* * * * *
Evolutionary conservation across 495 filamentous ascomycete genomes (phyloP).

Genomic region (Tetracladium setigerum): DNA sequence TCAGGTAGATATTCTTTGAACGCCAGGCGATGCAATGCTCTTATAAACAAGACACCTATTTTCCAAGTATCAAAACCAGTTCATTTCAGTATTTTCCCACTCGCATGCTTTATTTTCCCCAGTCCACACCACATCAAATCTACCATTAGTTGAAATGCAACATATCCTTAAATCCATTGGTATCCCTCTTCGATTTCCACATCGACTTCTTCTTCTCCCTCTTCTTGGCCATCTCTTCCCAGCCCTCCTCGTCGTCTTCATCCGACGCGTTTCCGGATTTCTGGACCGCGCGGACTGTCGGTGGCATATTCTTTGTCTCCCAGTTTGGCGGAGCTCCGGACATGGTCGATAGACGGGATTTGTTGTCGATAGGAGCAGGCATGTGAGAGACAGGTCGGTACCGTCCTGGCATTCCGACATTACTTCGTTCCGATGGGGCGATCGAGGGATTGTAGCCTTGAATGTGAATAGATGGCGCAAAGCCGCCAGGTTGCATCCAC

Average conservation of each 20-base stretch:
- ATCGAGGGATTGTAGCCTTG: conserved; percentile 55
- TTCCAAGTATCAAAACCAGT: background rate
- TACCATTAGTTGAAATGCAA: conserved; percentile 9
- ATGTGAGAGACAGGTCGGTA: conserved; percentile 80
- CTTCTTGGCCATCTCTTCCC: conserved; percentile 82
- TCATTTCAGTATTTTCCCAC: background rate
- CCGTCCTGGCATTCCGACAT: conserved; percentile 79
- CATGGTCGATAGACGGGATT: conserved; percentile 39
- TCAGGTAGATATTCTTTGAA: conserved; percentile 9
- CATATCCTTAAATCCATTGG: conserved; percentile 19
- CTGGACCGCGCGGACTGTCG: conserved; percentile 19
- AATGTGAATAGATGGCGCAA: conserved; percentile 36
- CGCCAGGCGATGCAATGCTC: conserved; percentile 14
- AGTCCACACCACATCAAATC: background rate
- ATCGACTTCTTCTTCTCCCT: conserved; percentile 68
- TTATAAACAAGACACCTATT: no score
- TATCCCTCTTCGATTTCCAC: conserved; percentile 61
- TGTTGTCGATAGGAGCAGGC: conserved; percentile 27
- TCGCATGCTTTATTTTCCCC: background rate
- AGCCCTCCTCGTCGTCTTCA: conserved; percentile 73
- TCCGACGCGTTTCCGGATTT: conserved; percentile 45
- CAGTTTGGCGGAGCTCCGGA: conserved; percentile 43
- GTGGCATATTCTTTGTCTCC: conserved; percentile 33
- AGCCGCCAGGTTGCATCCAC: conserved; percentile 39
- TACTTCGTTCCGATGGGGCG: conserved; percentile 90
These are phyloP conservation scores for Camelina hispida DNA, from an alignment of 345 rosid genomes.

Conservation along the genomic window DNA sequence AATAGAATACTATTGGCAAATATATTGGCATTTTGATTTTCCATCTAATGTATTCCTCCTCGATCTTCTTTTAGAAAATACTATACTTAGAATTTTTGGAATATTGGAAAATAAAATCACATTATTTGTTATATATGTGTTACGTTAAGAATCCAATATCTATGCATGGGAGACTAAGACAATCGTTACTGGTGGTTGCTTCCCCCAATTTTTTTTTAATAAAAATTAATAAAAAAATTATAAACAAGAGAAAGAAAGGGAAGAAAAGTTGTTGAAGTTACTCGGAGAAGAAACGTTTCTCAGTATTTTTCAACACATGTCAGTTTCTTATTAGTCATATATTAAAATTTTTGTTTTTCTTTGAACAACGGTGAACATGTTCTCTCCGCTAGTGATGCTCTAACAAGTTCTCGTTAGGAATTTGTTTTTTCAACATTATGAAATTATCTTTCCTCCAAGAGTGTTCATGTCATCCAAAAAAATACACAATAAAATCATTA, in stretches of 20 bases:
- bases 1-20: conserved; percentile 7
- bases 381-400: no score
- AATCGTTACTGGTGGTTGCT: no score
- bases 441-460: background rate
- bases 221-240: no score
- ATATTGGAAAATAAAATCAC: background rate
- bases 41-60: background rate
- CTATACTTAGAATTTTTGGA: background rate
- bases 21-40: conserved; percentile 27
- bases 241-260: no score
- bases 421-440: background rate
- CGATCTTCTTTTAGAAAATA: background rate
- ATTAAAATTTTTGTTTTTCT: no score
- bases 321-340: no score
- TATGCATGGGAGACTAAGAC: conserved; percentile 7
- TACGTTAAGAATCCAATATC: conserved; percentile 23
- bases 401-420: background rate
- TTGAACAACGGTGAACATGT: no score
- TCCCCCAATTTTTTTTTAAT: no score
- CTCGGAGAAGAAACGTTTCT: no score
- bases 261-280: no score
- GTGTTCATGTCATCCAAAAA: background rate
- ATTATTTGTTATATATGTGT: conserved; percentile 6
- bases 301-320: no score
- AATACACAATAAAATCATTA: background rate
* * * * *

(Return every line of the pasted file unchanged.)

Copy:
Evolutionary conservation across 495 filamentous ascomycete genomes (phyloP).

Genomic region (Tetracladium setigerum): DNA sequence TCAGGTAGATATTCTTTGAACGCCAGGCGATGCAATGCTCTTATAAACAAGACACCTATTTTCCAAGTATCAAAACCAGTTCATTTCAGTATTTTCCCACTCGCATGCTTTATTTTCCCCAGTCCACACCACATCAAATCTACCATTAGTTGAAATGCAACATATCCTTAAATCCATTGGTATCCCTCTTCGATTTCCACATCGACTTCTTCTTCTCCCTCTTCTTGGCCATCTCTTCCCAGCCCTCCTCGTCGTCTTCATCCGACGCGTTTCCGGATTTCTGGACCGCGCGGACTGTCGGTGGCATATTCTTTGTCTCCCAGTTTGGCGGAGCTCCGGACATGGTCGATAGACGGGATTTGTTGTCGATAGGAGCAGGCATGTGAGAGACAGGTCGGTACCGTCCTGGCATTCCGACATTACTTCGTTCCGATGGGGCGATCGAGGGATTGTAGCCTTGAATGTGAATAGATGGCGCAAAGCCGCCAGGTTGCATCCAC

Average conservation of each 20-base stretch:
- ATCGAGGGATTGTAGCCTTG: conserved; percentile 55
- TTCCAAGTATCAAAACCAGT: background rate
- TACCATTAGTTGAAATGCAA: conserved; percentile 9
- ATGTGAGAGACAGGTCGGTA: conserved; percentile 80
- CTTCTTGGCCATCTCTTCCC: conserved; percentile 82
- TCATTTCAGTATTTTCCCAC: background rate
- CCGTCCTGGCATTCCGACAT: conserved; percentile 79
- CATGGTCGATAGACGGGATT: conserved; percentile 39
- TCAGGTAGATATTCTTTGAA: conserved; percentile 9
- CATATCCTTAAATCCATTGG: conserved; percentile 19
- CTGGACCGCGCGGACTGTCG: conserved; percentile 19
- AATGTGAATAGATGGCGCAA: conserved; percentile 36
- CGCCAGGCGATGCAATGCTC: conserved; percentile 14
- AGTCCACACCACATCAAATC: background rate
- ATCGACTTCTTCTTCTCCCT: conserved; percentile 68
- TTATAAACAAGACACCTATT: no score
- TATCCCTCTTCGATTTCCAC: conserved; percentile 61
- TGTTGTCGATAGGAGCAGGC: conserved; percentile 27
- TCGCATGCTTTATTTTCCCC: background rate
- AGCCCTCCTCGTCGTCTTCA: conserved; percentile 73
- TCCGACGCGTTTCCGGATTT: conserved; percentile 45
- CAGTTTGGCGGAGCTCCGGA: conserved; percentile 43
- GTGGCATATTCTTTGTCTCC: conserved; percentile 33
- AGCCGCCAGGTTGCATCCAC: conserved; percentile 39
- TACTTCGTTCCGATGGGGCG: conserved; percentile 90
These are phyloP conservation scores for Camelina hispida DNA, from an alignment of 345 rosid genomes.

Conservation along the genomic window DNA sequence AATAGAATACTATTGGCAAATATATTGGCATTTTGATTTTCCATCTAATGTATTCCTCCTCGATCTTCTTTTAGAAAATACTATACTTAGAATTTTTGGAATATTGGAAAATAAAATCACATTATTTGTTATATATGTGTTACGTTAAGAATCCAATATCTATGCATGGGAGACTAAGACAATCGTTACTGGTGGTTGCTTCCCCCAATTTTTTTTTAATAAAAATTAATAAAAAAATTATAAACAAGAGAAAGAAAGGGAAGAAAAGTTGTTGAAGTTACTCGGAGAAGAAACGTTTCTCAGTATTTTTCAACACATGTCAGTTTCTTATTAGTCATATATTAAAATTTTTGTTTTTCTTTGAACAACGGTGAACATGTTCTCTCCGCTAGTGATGCTCTAACAAGTTCTCGTTAGGAATTTGTTTTTTCAACATTATGAAATTATCTTTCCTCCAAGAGTGTTCATGTCATCCAAAAAAATACACAATAAAATCATTA, in stretches of 20 bases:
- bases 1-20: conserved; percentile 7
- bases 381-400: no score
- AATCGTTACTGGTGGTTGCT: no score
- bases 441-460: background rate
- bases 221-240: no score
- ATATTGGAAAATAAAATCAC: background rate
- bases 41-60: background rate
- CTATACTTAGAATTTTTGGA: background rate
- bases 21-40: conserved; percentile 27
- bases 241-260: no score
- bases 421-440: background rate
- CGATCTTCTTTTAGAAAATA: background rate
- ATTAAAATTTTTGTTTTTCT: no score
- bases 321-340: no score
- TATGCATGGGAGACTAAGAC: conserved; percentile 7
- TACGTTAAGAATCCAATATC: conserved; percentile 23
- bases 401-420: background rate
- TTGAACAACGGTGAACATGT: no score
- TCCCCCAATTTTTTTTTAAT: no score
- CTCGGAGAAGAAACGTTTCT: no score
- bases 261-280: no score
- GTGTTCATGTCATCCAAAAA: background rate
- ATTATTTGTTATATATGTGT: conserved; percentile 6
- bases 301-320: no score
- AATACACAATAAAATCATTA: background rate